Lawyers and law firms often forget exactly how limited they are by ethical rules about advertising. These limitations keep us all in a small (although not so neat) little box.
How small is the box which regulates lawyer advertising? There can be no better contrast between business advertising and legal business advertising than this Paris Hilton commercial for the Hardee's / Carl Jr hamburger chain [a MUST see since it sets the bar for mixing sex and message in advertising].
Now, after watching the video, watch it again and imagine (or fantasize if you wish) that Paris was selling legal services. Not an injury lawywer advertisement. Imagine a clever ad about alternative billing. Imagine the ad is so novel it gets played nationally on the news and receives hundreds of thousands of hits on the world wide web each day.
While lawyers struggle with issues such as client endorsements and blogging advertising policies, other US businesses actively mix sex, luxury vehicles, a lot of water, a hose, major tongue action and a barely clothed Paris Hilton to get the consumer's attention so they can broadcast their barbecue burger message.
After seeing the video, I am struck that the lawyer advertising box is indeed as tiny as Paris' bikini. I admit that I am indeed jealous of other businesses which have almost limitless ways to get out their message.
Would I want Paris to market my message of "changing the way law is practiced" ... My immediate thought is 'hell yes' (although I admit that I might be somewhat dazed from Paris' burger commercial ... her video talents are legendary). Instead of struggling to get my message of change and innovation heard, the message would drop like a atom bomb. And I thought blogs were great.
Advertising has always been a cornerstone of American business. Good advertisement added to a quality product delivers market (and yes financial) success. I think I heard it called capitalism once; capitalism in the true sense of what was originally intended by Adam Smith and re-introduced by Adam Smith, Esquire. I am not talking about today's capitalism which I think we all realize is a function of momentum, money and power at this point, far more than talent or value.
When marketing meets muscle, entire service markets are changed and even created. You don't see that in the law, probably because many think it would be prohibited by ethical rules concerning lawyer advertising.
Ask yourself. Where do legal consumer turn for information when they hire a lawyer? Even with today's Internet, the number one complaint of prospective clients is that they don't know how to hire a lawyer. Of course, the rich know who they are and which ones are most connected. What about he average business person, the middle class Joe or the upwardly mobile Jane? Don't they deserve information and alternatives?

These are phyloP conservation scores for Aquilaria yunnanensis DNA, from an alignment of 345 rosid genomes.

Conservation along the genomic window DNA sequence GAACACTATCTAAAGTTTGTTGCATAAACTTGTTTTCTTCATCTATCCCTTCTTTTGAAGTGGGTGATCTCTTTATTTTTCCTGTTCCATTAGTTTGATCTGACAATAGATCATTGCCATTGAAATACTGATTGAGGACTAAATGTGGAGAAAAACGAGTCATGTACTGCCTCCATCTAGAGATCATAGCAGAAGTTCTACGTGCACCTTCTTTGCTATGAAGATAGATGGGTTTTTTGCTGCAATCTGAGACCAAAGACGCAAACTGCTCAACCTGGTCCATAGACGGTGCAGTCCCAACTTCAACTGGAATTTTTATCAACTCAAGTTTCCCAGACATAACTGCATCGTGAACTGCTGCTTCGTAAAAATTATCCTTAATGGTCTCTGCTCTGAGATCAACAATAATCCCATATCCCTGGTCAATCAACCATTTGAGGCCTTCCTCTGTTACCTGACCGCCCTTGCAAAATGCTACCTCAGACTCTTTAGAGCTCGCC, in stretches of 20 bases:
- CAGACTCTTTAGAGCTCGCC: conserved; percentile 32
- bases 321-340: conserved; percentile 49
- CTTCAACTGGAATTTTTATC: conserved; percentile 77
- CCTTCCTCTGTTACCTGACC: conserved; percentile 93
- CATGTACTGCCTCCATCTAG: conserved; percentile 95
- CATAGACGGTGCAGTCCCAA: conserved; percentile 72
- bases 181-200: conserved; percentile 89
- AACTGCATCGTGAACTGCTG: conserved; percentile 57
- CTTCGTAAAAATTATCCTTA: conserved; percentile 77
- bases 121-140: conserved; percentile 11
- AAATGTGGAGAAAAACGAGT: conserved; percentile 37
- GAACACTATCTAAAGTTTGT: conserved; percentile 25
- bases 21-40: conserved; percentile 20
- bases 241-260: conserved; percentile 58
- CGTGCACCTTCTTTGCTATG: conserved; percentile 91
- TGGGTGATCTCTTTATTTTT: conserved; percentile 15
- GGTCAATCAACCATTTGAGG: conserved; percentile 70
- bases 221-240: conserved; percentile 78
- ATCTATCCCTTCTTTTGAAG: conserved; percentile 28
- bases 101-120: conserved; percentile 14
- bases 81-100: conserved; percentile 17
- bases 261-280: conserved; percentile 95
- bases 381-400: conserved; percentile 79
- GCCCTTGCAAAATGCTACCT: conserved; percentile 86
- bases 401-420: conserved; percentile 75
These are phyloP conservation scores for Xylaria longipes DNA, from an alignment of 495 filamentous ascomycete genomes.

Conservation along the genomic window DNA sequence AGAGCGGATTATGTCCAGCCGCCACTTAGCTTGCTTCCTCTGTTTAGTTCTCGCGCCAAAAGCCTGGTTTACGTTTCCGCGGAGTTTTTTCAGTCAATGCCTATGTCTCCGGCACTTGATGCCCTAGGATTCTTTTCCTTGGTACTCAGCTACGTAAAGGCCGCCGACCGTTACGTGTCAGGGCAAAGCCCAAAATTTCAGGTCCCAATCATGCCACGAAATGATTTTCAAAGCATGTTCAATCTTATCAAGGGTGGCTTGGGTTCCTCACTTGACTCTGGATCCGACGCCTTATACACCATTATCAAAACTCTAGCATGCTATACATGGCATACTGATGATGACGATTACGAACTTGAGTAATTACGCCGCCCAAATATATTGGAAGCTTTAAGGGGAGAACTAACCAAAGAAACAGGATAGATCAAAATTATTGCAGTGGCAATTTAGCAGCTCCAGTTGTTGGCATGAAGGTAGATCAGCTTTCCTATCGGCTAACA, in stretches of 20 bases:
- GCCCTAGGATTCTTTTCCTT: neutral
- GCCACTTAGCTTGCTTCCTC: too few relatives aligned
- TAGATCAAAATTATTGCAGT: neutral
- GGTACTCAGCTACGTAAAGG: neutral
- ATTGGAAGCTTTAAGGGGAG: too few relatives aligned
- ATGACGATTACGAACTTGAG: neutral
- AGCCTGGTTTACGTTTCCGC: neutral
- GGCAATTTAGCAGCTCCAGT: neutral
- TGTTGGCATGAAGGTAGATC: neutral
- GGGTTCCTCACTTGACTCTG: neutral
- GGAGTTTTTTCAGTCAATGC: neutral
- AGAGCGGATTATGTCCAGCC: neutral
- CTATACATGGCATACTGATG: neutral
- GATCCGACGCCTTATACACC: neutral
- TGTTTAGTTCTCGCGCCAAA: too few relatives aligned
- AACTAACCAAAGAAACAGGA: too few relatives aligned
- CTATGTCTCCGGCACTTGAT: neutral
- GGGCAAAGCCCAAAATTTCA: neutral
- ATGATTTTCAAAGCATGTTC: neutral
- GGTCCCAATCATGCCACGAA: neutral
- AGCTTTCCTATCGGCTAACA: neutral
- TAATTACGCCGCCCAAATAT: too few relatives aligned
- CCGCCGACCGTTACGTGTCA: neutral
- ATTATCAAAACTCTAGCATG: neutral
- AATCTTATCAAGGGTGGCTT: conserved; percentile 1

It makes me wonder, if Paris Hilton endorsed a law firm by labeling a firms alternative billing model "That's Cool!" while wearing nothing but a skimpy bikini, would the public really be in jeopardy of being deceived? It is an extreme example but one that makes you think. Don't limitations on advertising leave most legal consumers completely in the dark, or worse, left to the back page of the yellow book? What's worse, Paris in a bikini pushing value billing or leaving clients to guess about law firms (loaded question). How about, can't we loosen up the advertising rules for non-personal injury/employment advertising?
Handcuffing lawyers from distinguishing themselves from their competition is simply protecting the status quo. It is time to overhaul the lawyer advertising rules with a system that protects consumers from misrepresentation, but allows law firms to freely and creatively inform and entice consumers with alternatives to the traditional law firm.
I agree there is a professionalism difference here so don't leave a comment lawyers are different than burgers. Da. If that's your comment, you miss the point completely. The question is not we are a higher grade product than a Hardee's burger with spicy barbecue sauce dripping down the sides (Hmm, maybe that would be a good debate after all). The question is are we killing innovation on non-contingency fee business models by severely limiting advertisement by lawyers. The question is whether we are so busy trying convincing ourselves that advertising is unprofessional, we have forgotten to integrate professionalism in our practices where it counts.
My god, have we really convinced ourselves that we are saving the profession by killing the free speech of lawyers about the profession itself. And if lawyers don't say it in advertisements, where do they say it to the broader public? Church?
And what the hell are we protecting exactly. The answer supposedly is that we are protecting the institution of law itself. But those institutions are not focused on upholding lady justice in today's legal market (oh, can you imagine Paris as Lady Justice?). The institution is an army powerful machines of hourly billing focused on greed and ego (I can almost see Paris "lady" Justice battling hourly billing killing machines ...).
I am too hungry for a Spicy Barbecue Burger to write any more ....[GAL leaves the blogosphere trying to find his car keys and a late night window @ Hardee's ...]